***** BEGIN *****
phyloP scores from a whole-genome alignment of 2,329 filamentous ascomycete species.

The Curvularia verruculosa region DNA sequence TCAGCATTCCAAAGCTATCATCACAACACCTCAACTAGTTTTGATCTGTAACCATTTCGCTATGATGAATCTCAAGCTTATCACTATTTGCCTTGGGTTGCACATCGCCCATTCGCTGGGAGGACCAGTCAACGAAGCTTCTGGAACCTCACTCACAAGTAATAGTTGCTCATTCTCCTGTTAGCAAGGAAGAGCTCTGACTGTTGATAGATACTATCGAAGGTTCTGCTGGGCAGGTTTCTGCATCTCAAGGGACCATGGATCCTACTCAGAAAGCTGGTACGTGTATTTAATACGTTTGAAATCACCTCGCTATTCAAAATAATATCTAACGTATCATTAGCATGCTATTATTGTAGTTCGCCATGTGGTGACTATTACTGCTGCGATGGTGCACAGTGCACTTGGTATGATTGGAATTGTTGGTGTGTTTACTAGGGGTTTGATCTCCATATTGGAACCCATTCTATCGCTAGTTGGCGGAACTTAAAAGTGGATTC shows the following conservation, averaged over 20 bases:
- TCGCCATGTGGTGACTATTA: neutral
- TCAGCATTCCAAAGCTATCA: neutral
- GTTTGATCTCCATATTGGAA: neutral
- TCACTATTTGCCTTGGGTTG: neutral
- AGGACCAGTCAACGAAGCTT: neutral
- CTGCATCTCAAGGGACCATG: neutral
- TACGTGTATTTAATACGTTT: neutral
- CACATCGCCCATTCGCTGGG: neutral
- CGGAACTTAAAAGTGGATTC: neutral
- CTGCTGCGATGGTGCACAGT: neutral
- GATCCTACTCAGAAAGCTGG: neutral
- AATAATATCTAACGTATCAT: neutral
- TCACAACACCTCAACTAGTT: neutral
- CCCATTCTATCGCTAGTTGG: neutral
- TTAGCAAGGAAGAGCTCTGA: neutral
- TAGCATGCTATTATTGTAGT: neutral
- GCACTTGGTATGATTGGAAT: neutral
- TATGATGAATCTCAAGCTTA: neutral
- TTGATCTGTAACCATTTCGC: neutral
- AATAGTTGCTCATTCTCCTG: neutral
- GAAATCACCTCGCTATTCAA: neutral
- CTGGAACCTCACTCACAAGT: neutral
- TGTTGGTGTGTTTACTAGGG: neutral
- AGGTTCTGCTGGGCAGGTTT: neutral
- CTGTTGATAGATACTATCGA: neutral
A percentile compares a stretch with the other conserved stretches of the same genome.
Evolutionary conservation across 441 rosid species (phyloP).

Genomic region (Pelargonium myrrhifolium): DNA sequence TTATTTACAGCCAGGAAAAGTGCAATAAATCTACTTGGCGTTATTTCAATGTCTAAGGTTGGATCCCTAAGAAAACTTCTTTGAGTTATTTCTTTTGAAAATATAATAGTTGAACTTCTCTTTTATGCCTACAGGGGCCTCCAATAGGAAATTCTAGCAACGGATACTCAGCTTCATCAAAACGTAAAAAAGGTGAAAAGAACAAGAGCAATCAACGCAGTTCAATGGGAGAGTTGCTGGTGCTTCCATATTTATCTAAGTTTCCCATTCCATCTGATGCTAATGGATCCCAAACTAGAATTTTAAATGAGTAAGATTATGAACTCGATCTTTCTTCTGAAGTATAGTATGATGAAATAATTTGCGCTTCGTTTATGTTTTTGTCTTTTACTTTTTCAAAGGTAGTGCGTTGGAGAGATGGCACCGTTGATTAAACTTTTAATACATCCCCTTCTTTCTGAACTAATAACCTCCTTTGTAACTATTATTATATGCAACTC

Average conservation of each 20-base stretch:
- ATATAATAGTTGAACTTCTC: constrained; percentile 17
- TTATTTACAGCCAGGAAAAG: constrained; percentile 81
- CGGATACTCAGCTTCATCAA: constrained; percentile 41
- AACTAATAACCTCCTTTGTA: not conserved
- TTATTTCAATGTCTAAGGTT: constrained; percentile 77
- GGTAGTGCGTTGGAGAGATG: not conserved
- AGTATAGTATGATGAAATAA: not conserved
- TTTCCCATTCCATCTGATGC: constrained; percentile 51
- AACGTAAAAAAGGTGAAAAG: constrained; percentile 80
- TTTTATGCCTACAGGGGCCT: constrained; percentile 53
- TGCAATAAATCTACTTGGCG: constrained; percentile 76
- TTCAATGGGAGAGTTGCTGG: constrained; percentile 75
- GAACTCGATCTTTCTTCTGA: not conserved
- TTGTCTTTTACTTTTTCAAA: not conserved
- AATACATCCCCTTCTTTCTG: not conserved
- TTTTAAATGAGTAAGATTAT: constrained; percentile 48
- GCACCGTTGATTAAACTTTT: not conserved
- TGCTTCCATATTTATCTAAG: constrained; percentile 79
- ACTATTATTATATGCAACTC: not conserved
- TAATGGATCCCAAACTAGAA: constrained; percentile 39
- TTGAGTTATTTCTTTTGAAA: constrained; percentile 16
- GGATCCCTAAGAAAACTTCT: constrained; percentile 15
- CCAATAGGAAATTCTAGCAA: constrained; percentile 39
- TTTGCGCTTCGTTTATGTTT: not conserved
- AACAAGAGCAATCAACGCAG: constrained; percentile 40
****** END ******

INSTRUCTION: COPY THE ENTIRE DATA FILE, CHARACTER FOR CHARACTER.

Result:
phyloP scores from a whole-genome alignment of 2,329 filamentous ascomycete species.

The Curvularia verruculosa region DNA sequence TCAGCATTCCAAAGCTATCATCACAACACCTCAACTAGTTTTGATCTGTAACCATTTCGCTATGATGAATCTCAAGCTTATCACTATTTGCCTTGGGTTGCACATCGCCCATTCGCTGGGAGGACCAGTCAACGAAGCTTCTGGAACCTCACTCACAAGTAATAGTTGCTCATTCTCCTGTTAGCAAGGAAGAGCTCTGACTGTTGATAGATACTATCGAAGGTTCTGCTGGGCAGGTTTCTGCATCTCAAGGGACCATGGATCCTACTCAGAAAGCTGGTACGTGTATTTAATACGTTTGAAATCACCTCGCTATTCAAAATAATATCTAACGTATCATTAGCATGCTATTATTGTAGTTCGCCATGTGGTGACTATTACTGCTGCGATGGTGCACAGTGCACTTGGTATGATTGGAATTGTTGGTGTGTTTACTAGGGGTTTGATCTCCATATTGGAACCCATTCTATCGCTAGTTGGCGGAACTTAAAAGTGGATTC shows the following conservation, averaged over 20 bases:
- TCGCCATGTGGTGACTATTA: neutral
- TCAGCATTCCAAAGCTATCA: neutral
- GTTTGATCTCCATATTGGAA: neutral
- TCACTATTTGCCTTGGGTTG: neutral
- AGGACCAGTCAACGAAGCTT: neutral
- CTGCATCTCAAGGGACCATG: neutral
- TACGTGTATTTAATACGTTT: neutral
- CACATCGCCCATTCGCTGGG: neutral
- CGGAACTTAAAAGTGGATTC: neutral
- CTGCTGCGATGGTGCACAGT: neutral
- GATCCTACTCAGAAAGCTGG: neutral
- AATAATATCTAACGTATCAT: neutral
- TCACAACACCTCAACTAGTT: neutral
- CCCATTCTATCGCTAGTTGG: neutral
- TTAGCAAGGAAGAGCTCTGA: neutral
- TAGCATGCTATTATTGTAGT: neutral
- GCACTTGGTATGATTGGAAT: neutral
- TATGATGAATCTCAAGCTTA: neutral
- TTGATCTGTAACCATTTCGC: neutral
- AATAGTTGCTCATTCTCCTG: neutral
- GAAATCACCTCGCTATTCAA: neutral
- CTGGAACCTCACTCACAAGT: neutral
- TGTTGGTGTGTTTACTAGGG: neutral
- AGGTTCTGCTGGGCAGGTTT: neutral
- CTGTTGATAGATACTATCGA: neutral
A percentile compares a stretch with the other conserved stretches of the same genome.
Evolutionary conservation across 441 rosid species (phyloP).

Genomic region (Pelargonium myrrhifolium): DNA sequence TTATTTACAGCCAGGAAAAGTGCAATAAATCTACTTGGCGTTATTTCAATGTCTAAGGTTGGATCCCTAAGAAAACTTCTTTGAGTTATTTCTTTTGAAAATATAATAGTTGAACTTCTCTTTTATGCCTACAGGGGCCTCCAATAGGAAATTCTAGCAACGGATACTCAGCTTCATCAAAACGTAAAAAAGGTGAAAAGAACAAGAGCAATCAACGCAGTTCAATGGGAGAGTTGCTGGTGCTTCCATATTTATCTAAGTTTCCCATTCCATCTGATGCTAATGGATCCCAAACTAGAATTTTAAATGAGTAAGATTATGAACTCGATCTTTCTTCTGAAGTATAGTATGATGAAATAATTTGCGCTTCGTTTATGTTTTTGTCTTTTACTTTTTCAAAGGTAGTGCGTTGGAGAGATGGCACCGTTGATTAAACTTTTAATACATCCCCTTCTTTCTGAACTAATAACCTCCTTTGTAACTATTATTATATGCAACTC

Average conservation of each 20-base stretch:
- ATATAATAGTTGAACTTCTC: constrained; percentile 17
- TTATTTACAGCCAGGAAAAG: constrained; percentile 81
- CGGATACTCAGCTTCATCAA: constrained; percentile 41
- AACTAATAACCTCCTTTGTA: not conserved
- TTATTTCAATGTCTAAGGTT: constrained; percentile 77
- GGTAGTGCGTTGGAGAGATG: not conserved
- AGTATAGTATGATGAAATAA: not conserved
- TTTCCCATTCCATCTGATGC: constrained; percentile 51
- AACGTAAAAAAGGTGAAAAG: constrained; percentile 80
- TTTTATGCCTACAGGGGCCT: constrained; percentile 53
- TGCAATAAATCTACTTGGCG: constrained; percentile 76
- TTCAATGGGAGAGTTGCTGG: constrained; percentile 75
- GAACTCGATCTTTCTTCTGA: not conserved
- TTGTCTTTTACTTTTTCAAA: not conserved
- AATACATCCCCTTCTTTCTG: not conserved
- TTTTAAATGAGTAAGATTAT: constrained; percentile 48
- GCACCGTTGATTAAACTTTT: not conserved
- TGCTTCCATATTTATCTAAG: constrained; percentile 79
- ACTATTATTATATGCAACTC: not conserved
- TAATGGATCCCAAACTAGAA: constrained; percentile 39
- TTGAGTTATTTCTTTTGAAA: constrained; percentile 16
- GGATCCCTAAGAAAACTTCT: constrained; percentile 15
- CCAATAGGAAATTCTAGCAA: constrained; percentile 39
- TTTGCGCTTCGTTTATGTTT: not conserved
- AACAAGAGCAATCAACGCAG: constrained; percentile 40